Spinoza focuses on the body’s achievements, on what a body does. His ethics is action-based. This resonates with dance to the extent that a body aims to make something of itself, to become something more in movement. Despite the desire to improve, however, there is no established pathway to the good. This is because ‘we don’t know what a body is capable of,’ even our own. In this respect, the body is the teacher. Dancers allow for that. They look to the body as the medium of their art. While Spinoza’s ethics offers no formula for success, I want to suggest that Spinoza might nonetheless acknowledge the dancer’s endeavours as a mode of ethical improvisation.
Spinoza puts his faith in what a body does. His ethics is centred upon the relation between the uniqueness of a body (its essence) and its activity. The more a body expresses this uniqueness in action the better. This is what Spinoza means by the good. The good, for Spinoza, is the practice-based expression of greater facility on the part of the body. Because of his monism (rejection of Descartes’ mind/body dualism), development on the part of the body produces a shift on the part of the mind – we learn through the body’s greater competence. The good thus inheres in the body’s increasing power. At first glance, the enhancement of power appears an unlikely mark of the ethical, for what exactly is good about becoming more powerful? Much depends upon how we understand power. In Spinoza’s case, power inheres in the body’s activities, in what a body does. The more agency a body expresses, the greater is its power. Ethics is thus about empowerment rather than domination over others. The challenge of this way of thinking lies in its refusal to fix any particular content to the notion of the good (e.g rules). Rather, the good arises as a difference in this body, through its becoming active.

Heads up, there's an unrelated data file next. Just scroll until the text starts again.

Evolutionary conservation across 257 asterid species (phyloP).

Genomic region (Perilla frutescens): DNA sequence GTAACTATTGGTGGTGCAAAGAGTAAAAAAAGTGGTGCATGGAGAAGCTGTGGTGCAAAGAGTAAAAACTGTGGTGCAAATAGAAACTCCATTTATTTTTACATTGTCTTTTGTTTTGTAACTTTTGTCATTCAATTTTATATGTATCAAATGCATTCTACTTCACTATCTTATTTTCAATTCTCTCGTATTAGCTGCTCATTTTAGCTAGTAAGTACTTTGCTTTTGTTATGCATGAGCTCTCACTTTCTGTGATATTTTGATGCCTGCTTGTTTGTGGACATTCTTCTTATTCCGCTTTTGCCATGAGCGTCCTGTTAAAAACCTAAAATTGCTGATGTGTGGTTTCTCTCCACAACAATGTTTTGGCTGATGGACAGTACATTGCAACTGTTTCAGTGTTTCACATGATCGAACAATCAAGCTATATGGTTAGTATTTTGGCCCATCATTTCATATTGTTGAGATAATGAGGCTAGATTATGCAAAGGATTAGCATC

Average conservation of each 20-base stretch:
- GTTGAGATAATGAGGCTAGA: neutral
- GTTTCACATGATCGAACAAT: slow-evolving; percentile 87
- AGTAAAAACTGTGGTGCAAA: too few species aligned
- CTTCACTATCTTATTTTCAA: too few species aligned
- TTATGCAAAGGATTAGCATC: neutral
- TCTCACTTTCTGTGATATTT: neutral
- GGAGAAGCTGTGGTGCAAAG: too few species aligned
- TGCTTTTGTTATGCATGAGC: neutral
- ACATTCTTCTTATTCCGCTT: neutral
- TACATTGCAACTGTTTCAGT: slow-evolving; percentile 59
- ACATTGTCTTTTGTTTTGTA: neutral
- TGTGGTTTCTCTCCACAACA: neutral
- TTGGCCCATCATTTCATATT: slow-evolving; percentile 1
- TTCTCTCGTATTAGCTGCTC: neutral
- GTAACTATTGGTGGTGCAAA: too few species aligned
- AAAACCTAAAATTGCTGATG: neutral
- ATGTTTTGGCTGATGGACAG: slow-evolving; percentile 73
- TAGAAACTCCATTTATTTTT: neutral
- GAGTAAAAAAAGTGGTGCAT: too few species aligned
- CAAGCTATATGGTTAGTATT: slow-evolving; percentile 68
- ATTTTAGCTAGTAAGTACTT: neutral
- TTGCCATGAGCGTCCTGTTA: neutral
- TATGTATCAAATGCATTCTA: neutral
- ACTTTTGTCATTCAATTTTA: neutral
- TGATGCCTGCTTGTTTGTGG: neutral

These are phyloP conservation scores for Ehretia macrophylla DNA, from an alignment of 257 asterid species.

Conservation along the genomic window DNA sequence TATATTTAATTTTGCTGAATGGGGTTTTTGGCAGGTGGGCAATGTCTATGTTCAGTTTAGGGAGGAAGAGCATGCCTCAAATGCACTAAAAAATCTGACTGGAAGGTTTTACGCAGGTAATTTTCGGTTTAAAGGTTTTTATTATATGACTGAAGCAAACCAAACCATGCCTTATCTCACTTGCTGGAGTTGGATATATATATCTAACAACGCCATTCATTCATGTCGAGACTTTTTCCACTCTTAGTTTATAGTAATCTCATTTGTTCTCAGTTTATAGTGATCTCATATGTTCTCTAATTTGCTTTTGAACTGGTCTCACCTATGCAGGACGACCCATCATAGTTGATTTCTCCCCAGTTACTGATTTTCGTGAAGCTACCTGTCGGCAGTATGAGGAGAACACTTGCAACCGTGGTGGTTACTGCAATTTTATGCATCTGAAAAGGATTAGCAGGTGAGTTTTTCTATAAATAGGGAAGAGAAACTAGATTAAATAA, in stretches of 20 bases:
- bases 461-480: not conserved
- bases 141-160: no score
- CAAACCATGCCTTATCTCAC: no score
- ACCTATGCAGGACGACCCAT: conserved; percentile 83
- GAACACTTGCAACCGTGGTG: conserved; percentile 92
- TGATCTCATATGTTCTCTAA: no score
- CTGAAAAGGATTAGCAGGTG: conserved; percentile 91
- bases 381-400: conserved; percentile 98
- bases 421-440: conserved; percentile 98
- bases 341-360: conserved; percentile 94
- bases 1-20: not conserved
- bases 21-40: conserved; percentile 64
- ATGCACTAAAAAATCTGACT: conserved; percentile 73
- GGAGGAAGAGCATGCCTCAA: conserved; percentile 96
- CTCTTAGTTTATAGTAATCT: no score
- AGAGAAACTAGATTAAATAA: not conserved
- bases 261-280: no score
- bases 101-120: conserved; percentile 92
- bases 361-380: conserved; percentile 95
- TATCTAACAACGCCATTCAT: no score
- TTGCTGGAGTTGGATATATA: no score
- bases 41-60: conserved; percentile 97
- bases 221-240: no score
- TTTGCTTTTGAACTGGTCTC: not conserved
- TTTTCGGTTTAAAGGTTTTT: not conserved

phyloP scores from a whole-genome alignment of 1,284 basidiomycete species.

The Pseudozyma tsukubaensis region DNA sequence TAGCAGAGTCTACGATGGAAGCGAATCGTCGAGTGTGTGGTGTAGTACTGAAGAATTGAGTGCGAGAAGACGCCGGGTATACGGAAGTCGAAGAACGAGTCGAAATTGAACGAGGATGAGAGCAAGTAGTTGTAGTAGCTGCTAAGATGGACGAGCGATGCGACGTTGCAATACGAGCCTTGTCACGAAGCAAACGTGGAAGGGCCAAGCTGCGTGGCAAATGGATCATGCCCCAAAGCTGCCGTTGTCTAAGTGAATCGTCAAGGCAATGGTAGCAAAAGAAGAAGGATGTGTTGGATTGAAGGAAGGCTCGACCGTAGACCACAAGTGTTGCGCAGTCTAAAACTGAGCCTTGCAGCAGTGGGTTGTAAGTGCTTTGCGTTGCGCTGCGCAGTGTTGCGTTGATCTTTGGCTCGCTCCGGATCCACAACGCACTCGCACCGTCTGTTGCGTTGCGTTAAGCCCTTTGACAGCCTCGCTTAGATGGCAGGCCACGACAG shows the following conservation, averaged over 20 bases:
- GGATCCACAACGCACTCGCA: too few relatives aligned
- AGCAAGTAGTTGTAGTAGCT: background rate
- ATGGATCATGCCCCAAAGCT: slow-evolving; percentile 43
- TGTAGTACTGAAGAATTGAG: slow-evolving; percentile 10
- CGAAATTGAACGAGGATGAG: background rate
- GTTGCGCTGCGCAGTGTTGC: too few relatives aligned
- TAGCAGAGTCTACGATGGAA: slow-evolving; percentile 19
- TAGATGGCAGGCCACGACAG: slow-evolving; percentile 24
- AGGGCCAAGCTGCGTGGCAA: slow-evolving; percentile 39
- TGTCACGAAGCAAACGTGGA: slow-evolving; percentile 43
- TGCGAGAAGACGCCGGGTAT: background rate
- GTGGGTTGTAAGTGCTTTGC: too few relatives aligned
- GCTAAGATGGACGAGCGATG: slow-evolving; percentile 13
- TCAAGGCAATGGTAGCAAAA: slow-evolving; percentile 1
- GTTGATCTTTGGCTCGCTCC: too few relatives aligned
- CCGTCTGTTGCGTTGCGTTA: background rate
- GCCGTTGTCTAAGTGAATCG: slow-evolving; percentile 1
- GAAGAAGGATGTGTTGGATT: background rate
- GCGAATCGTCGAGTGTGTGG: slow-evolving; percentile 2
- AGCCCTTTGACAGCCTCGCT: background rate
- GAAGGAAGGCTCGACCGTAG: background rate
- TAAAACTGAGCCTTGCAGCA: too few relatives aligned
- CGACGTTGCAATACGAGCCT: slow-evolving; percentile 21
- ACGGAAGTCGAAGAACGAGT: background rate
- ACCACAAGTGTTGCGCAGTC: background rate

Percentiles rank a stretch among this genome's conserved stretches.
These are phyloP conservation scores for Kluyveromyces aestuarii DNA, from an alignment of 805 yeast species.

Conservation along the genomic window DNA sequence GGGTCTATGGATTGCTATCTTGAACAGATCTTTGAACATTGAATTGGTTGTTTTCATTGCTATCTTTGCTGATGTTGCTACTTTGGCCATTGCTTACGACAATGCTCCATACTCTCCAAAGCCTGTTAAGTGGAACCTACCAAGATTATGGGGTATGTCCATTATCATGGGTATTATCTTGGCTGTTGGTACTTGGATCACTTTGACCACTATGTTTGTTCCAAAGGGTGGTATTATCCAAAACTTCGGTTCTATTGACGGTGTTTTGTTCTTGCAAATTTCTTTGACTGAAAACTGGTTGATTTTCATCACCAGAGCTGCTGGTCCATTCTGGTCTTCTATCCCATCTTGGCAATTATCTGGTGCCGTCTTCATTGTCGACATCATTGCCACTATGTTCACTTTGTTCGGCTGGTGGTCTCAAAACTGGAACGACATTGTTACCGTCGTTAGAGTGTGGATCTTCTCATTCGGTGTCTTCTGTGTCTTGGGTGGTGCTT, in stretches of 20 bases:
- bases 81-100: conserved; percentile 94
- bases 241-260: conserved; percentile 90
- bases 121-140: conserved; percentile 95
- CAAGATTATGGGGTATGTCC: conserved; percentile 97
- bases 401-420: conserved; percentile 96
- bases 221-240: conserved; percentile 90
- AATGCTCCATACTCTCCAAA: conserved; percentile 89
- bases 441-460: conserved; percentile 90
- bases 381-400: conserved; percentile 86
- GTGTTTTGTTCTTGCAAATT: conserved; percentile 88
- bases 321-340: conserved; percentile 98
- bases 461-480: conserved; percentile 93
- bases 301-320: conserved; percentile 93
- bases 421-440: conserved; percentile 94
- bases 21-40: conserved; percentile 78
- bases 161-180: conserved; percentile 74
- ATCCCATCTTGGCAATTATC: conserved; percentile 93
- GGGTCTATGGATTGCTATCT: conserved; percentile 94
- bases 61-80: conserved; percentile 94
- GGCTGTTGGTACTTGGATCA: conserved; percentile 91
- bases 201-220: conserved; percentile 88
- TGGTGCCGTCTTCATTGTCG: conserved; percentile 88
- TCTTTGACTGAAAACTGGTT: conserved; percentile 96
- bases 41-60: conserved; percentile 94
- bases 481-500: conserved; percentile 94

This isn’t just about this body though. Bodies change through their encounters with other bodies. The foot pushes off the floor, the Alexander teacher offers direction to the body of another, a teacher touches, provides feedback, shows another way. There are many bodies, big and small, simple and complex (ie, bodies need not be human). When a body encounters another, two possibilities arise. A body may become more or less powerful as a result of the encounter. The good arises from the singularity of this body, in its encounter with another. It emerges because of the body’s particular qualities, which enable it to become more capable, more powerful and because that particular body has managed to express more of those qualities in action. Of course, the encounter may go the other way, producing a decrease in power as a lessening of capacity. Any increase in power leads to joy, and conversely, any decrease leads to sadness. Power grows through the body’s increasing ability to act. This is not because some external value is satisfied. Rather, it has to do with what a particular body becomes as a manifestation of its own singular essence. This is its joy, the joy of expressing a greater sense of agency in the world.